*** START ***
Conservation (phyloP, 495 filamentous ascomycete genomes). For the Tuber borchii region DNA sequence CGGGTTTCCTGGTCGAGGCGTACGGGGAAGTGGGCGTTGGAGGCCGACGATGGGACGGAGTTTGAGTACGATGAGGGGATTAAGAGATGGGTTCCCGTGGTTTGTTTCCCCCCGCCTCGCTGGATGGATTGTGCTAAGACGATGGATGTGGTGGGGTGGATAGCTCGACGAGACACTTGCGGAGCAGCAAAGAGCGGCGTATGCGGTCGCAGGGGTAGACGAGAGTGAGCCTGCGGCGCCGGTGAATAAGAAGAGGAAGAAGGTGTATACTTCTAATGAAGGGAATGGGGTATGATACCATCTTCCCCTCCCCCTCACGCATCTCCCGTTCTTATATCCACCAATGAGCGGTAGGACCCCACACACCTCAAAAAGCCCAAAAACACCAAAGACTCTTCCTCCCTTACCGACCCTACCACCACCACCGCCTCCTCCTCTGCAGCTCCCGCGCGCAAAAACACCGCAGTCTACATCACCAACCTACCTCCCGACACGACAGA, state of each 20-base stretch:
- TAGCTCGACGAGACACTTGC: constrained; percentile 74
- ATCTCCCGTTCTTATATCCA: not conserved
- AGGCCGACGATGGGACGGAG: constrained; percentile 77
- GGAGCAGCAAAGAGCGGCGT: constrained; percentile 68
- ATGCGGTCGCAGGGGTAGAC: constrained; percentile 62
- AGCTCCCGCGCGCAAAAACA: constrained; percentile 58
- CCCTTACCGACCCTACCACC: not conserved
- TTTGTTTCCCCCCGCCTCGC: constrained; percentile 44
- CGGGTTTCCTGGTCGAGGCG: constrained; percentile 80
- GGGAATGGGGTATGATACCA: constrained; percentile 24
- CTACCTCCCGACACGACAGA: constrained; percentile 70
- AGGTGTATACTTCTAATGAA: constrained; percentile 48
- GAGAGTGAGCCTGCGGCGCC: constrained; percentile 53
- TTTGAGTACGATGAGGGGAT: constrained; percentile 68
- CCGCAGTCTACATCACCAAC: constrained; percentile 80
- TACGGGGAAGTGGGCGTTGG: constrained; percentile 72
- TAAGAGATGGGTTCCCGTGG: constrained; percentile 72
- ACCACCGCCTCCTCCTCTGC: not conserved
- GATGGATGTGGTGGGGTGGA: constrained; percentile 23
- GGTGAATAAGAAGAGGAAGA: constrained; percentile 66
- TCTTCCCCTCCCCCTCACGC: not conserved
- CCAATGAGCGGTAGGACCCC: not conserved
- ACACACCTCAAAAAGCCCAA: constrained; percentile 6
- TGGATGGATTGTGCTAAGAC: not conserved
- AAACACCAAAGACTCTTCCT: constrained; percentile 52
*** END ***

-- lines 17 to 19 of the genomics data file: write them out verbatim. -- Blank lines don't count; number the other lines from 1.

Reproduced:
- TACGGGGAAGTGGGCGTTGG: constrained; percentile 72
- TAAGAGATGGGTTCCCGTGG: constrained; percentile 72
- ACCACCGCCTCCTCCTCTGC: not conserved